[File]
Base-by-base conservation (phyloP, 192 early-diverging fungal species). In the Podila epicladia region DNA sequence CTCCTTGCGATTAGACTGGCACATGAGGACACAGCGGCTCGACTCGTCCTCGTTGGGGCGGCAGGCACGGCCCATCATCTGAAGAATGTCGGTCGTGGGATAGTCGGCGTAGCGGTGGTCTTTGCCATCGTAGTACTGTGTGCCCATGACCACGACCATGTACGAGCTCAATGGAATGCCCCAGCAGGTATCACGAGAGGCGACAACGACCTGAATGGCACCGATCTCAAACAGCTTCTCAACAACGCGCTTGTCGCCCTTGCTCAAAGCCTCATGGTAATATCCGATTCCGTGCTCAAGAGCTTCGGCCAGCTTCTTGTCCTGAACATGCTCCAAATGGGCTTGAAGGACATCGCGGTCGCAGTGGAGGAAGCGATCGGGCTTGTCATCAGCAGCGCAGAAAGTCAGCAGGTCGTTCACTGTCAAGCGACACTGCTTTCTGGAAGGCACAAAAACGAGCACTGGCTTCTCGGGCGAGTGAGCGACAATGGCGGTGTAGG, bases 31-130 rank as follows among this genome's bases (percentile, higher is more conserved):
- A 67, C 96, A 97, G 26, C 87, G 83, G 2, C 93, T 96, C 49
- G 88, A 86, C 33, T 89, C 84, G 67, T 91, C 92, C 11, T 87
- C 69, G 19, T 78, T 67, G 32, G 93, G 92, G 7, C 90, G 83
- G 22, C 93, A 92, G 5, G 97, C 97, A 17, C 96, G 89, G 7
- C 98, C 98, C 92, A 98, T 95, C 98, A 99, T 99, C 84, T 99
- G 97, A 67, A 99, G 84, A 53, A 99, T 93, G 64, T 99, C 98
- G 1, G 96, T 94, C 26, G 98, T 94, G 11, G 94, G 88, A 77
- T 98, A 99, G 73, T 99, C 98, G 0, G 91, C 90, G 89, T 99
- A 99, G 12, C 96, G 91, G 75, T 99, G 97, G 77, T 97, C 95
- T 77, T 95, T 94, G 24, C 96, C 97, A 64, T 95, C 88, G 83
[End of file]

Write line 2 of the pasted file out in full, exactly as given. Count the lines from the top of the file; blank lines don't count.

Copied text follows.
- A 67, C 96, A 97, G 26, C 87, G 83, G 2, C 93, T 96, C 49